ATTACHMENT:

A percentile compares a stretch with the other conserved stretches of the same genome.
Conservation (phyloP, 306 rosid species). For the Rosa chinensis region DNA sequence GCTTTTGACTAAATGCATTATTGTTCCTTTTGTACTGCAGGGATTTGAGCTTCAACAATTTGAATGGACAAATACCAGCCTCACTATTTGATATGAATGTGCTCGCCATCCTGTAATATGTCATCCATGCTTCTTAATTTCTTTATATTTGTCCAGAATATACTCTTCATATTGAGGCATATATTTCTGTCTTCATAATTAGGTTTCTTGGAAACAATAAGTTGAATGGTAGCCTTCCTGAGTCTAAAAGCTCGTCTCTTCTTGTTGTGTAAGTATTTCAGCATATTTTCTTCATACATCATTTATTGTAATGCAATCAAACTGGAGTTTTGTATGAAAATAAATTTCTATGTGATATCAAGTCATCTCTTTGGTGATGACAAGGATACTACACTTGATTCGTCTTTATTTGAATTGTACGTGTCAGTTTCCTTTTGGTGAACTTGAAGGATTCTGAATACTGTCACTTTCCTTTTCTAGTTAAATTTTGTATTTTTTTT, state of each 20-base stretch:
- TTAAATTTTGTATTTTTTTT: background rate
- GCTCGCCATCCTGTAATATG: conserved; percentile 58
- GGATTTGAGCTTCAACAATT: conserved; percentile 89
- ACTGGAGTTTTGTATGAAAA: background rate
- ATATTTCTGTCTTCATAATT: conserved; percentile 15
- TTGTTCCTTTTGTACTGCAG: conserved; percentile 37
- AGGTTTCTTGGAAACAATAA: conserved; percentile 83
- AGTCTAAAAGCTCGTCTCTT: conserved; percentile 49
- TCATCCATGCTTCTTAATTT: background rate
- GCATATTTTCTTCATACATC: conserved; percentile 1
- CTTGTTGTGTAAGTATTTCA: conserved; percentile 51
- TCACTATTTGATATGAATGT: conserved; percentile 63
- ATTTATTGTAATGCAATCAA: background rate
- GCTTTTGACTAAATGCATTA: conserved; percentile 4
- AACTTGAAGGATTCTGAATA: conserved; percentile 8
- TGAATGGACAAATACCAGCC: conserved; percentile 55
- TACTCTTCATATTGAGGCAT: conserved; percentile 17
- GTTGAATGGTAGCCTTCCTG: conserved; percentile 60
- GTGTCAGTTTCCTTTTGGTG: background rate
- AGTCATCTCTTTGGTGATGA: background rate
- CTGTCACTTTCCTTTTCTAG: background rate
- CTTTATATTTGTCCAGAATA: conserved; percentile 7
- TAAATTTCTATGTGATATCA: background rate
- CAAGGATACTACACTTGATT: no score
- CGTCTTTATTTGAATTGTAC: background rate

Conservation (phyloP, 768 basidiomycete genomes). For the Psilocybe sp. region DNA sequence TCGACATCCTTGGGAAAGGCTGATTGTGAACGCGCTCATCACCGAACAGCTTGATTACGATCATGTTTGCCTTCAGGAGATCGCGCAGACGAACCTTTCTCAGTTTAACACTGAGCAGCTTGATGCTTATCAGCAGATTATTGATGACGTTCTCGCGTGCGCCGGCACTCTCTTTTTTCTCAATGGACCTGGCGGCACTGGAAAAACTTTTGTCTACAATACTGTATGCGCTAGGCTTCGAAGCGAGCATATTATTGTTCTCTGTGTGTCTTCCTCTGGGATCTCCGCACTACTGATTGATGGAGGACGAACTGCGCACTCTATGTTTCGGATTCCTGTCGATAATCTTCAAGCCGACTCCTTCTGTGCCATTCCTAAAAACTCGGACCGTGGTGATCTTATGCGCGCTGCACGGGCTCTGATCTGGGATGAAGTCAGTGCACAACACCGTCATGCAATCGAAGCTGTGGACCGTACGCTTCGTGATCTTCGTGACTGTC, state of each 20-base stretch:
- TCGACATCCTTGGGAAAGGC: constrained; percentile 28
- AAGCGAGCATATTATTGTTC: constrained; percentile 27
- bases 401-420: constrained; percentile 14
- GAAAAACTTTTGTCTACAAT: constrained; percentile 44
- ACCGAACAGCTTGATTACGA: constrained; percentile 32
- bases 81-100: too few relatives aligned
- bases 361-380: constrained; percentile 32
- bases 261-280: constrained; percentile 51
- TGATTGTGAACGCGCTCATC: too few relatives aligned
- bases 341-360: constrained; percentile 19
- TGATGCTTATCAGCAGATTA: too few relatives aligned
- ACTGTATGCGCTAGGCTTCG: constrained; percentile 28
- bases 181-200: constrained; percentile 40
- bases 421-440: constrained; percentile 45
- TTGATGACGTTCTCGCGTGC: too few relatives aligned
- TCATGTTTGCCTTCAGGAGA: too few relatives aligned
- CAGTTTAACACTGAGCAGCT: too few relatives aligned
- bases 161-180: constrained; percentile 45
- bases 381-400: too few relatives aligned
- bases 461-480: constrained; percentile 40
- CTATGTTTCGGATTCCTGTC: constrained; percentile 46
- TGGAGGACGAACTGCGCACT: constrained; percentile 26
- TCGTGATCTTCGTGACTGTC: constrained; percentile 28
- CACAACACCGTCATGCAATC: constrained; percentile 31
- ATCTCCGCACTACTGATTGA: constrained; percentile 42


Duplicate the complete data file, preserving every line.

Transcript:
A percentile compares a stretch with the other conserved stretches of the same genome.
Conservation (phyloP, 306 rosid species). For the Rosa chinensis region DNA sequence GCTTTTGACTAAATGCATTATTGTTCCTTTTGTACTGCAGGGATTTGAGCTTCAACAATTTGAATGGACAAATACCAGCCTCACTATTTGATATGAATGTGCTCGCCATCCTGTAATATGTCATCCATGCTTCTTAATTTCTTTATATTTGTCCAGAATATACTCTTCATATTGAGGCATATATTTCTGTCTTCATAATTAGGTTTCTTGGAAACAATAAGTTGAATGGTAGCCTTCCTGAGTCTAAAAGCTCGTCTCTTCTTGTTGTGTAAGTATTTCAGCATATTTTCTTCATACATCATTTATTGTAATGCAATCAAACTGGAGTTTTGTATGAAAATAAATTTCTATGTGATATCAAGTCATCTCTTTGGTGATGACAAGGATACTACACTTGATTCGTCTTTATTTGAATTGTACGTGTCAGTTTCCTTTTGGTGAACTTGAAGGATTCTGAATACTGTCACTTTCCTTTTCTAGTTAAATTTTGTATTTTTTTT, state of each 20-base stretch:
- TTAAATTTTGTATTTTTTTT: background rate
- GCTCGCCATCCTGTAATATG: conserved; percentile 58
- GGATTTGAGCTTCAACAATT: conserved; percentile 89
- ACTGGAGTTTTGTATGAAAA: background rate
- ATATTTCTGTCTTCATAATT: conserved; percentile 15
- TTGTTCCTTTTGTACTGCAG: conserved; percentile 37
- AGGTTTCTTGGAAACAATAA: conserved; percentile 83
- AGTCTAAAAGCTCGTCTCTT: conserved; percentile 49
- TCATCCATGCTTCTTAATTT: background rate
- GCATATTTTCTTCATACATC: conserved; percentile 1
- CTTGTTGTGTAAGTATTTCA: conserved; percentile 51
- TCACTATTTGATATGAATGT: conserved; percentile 63
- ATTTATTGTAATGCAATCAA: background rate
- GCTTTTGACTAAATGCATTA: conserved; percentile 4
- AACTTGAAGGATTCTGAATA: conserved; percentile 8
- TGAATGGACAAATACCAGCC: conserved; percentile 55
- TACTCTTCATATTGAGGCAT: conserved; percentile 17
- GTTGAATGGTAGCCTTCCTG: conserved; percentile 60
- GTGTCAGTTTCCTTTTGGTG: background rate
- AGTCATCTCTTTGGTGATGA: background rate
- CTGTCACTTTCCTTTTCTAG: background rate
- CTTTATATTTGTCCAGAATA: conserved; percentile 7
- TAAATTTCTATGTGATATCA: background rate
- CAAGGATACTACACTTGATT: no score
- CGTCTTTATTTGAATTGTAC: background rate

Conservation (phyloP, 768 basidiomycete genomes). For the Psilocybe sp. region DNA sequence TCGACATCCTTGGGAAAGGCTGATTGTGAACGCGCTCATCACCGAACAGCTTGATTACGATCATGTTTGCCTTCAGGAGATCGCGCAGACGAACCTTTCTCAGTTTAACACTGAGCAGCTTGATGCTTATCAGCAGATTATTGATGACGTTCTCGCGTGCGCCGGCACTCTCTTTTTTCTCAATGGACCTGGCGGCACTGGAAAAACTTTTGTCTACAATACTGTATGCGCTAGGCTTCGAAGCGAGCATATTATTGTTCTCTGTGTGTCTTCCTCTGGGATCTCCGCACTACTGATTGATGGAGGACGAACTGCGCACTCTATGTTTCGGATTCCTGTCGATAATCTTCAAGCCGACTCCTTCTGTGCCATTCCTAAAAACTCGGACCGTGGTGATCTTATGCGCGCTGCACGGGCTCTGATCTGGGATGAAGTCAGTGCACAACACCGTCATGCAATCGAAGCTGTGGACCGTACGCTTCGTGATCTTCGTGACTGTC, state of each 20-base stretch:
- TCGACATCCTTGGGAAAGGC: constrained; percentile 28
- AAGCGAGCATATTATTGTTC: constrained; percentile 27
- bases 401-420: constrained; percentile 14
- GAAAAACTTTTGTCTACAAT: constrained; percentile 44
- ACCGAACAGCTTGATTACGA: constrained; percentile 32
- bases 81-100: too few relatives aligned
- bases 361-380: constrained; percentile 32
- bases 261-280: constrained; percentile 51
- TGATTGTGAACGCGCTCATC: too few relatives aligned
- bases 341-360: constrained; percentile 19
- TGATGCTTATCAGCAGATTA: too few relatives aligned
- ACTGTATGCGCTAGGCTTCG: constrained; percentile 28
- bases 181-200: constrained; percentile 40
- bases 421-440: constrained; percentile 45
- TTGATGACGTTCTCGCGTGC: too few relatives aligned
- TCATGTTTGCCTTCAGGAGA: too few relatives aligned
- CAGTTTAACACTGAGCAGCT: too few relatives aligned
- bases 161-180: constrained; percentile 45
- bases 381-400: too few relatives aligned
- bases 461-480: constrained; percentile 40
- CTATGTTTCGGATTCCTGTC: constrained; percentile 46
- TGGAGGACGAACTGCGCACT: constrained; percentile 26
- TCGTGATCTTCGTGACTGTC: constrained; percentile 28
- CACAACACCGTCATGCAATC: constrained; percentile 31
- ATCTCCGCACTACTGATTGA: constrained; percentile 42